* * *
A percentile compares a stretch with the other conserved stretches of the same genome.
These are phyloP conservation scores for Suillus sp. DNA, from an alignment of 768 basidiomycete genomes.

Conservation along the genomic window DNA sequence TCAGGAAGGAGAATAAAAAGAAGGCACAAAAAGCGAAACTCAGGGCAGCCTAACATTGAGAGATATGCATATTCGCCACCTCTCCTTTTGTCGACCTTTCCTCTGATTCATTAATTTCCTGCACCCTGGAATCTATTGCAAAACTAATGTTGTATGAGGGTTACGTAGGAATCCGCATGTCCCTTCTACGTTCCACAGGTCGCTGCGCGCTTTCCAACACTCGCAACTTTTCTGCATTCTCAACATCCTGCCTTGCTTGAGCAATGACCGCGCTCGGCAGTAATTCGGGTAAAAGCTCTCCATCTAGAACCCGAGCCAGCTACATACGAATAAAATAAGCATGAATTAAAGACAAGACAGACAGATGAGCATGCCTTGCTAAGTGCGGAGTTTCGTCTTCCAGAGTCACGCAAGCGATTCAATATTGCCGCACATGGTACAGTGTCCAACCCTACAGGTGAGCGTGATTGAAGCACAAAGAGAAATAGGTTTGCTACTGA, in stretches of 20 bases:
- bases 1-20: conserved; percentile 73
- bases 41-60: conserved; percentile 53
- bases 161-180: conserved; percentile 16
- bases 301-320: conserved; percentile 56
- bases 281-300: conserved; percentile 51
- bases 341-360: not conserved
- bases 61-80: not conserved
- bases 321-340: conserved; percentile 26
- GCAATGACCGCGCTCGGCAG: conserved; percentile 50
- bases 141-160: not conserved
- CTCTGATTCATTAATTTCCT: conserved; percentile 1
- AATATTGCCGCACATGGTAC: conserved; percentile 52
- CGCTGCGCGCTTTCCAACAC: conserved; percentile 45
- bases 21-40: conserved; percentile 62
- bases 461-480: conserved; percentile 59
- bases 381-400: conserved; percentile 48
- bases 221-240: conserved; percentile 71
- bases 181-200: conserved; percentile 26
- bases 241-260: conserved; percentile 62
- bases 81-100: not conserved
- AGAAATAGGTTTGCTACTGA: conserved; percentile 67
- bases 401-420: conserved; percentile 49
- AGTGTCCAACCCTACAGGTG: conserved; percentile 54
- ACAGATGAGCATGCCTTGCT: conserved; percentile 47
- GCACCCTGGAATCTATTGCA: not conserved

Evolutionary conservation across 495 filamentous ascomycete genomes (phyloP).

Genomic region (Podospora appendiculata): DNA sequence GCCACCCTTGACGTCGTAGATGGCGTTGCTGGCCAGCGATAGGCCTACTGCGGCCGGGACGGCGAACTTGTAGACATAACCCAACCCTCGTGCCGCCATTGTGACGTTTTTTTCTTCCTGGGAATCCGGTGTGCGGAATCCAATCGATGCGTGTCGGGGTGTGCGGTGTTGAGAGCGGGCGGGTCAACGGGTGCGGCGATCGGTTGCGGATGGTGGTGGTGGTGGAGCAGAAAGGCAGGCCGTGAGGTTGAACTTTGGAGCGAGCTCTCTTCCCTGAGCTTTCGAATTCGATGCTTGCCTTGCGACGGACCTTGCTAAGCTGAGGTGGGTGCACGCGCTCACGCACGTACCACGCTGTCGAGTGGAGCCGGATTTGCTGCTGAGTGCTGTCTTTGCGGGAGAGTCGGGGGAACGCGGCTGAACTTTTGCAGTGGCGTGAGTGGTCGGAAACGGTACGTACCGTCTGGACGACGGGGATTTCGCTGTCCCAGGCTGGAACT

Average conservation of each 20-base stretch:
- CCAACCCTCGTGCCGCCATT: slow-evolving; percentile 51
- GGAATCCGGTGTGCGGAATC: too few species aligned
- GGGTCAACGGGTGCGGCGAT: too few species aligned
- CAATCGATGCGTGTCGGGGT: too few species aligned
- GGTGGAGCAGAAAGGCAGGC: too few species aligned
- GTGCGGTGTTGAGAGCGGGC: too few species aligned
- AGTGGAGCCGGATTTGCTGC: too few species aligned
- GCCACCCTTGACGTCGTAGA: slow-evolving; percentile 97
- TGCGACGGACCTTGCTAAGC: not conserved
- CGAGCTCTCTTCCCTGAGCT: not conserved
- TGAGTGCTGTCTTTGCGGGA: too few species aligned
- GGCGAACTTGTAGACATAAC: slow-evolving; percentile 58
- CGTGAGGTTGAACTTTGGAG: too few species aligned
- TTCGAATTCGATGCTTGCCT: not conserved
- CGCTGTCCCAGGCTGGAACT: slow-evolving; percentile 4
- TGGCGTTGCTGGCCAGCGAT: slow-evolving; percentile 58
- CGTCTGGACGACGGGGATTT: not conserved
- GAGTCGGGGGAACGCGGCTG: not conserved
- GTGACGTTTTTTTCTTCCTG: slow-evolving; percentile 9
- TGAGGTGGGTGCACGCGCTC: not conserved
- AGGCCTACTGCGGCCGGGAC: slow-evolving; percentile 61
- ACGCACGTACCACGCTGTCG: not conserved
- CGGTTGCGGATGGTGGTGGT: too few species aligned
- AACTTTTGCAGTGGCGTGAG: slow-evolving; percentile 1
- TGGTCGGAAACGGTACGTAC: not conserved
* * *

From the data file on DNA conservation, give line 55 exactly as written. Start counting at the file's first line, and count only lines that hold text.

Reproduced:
- AACTTTTGCAGTGGCGTGAG: slow-evolving; percentile 1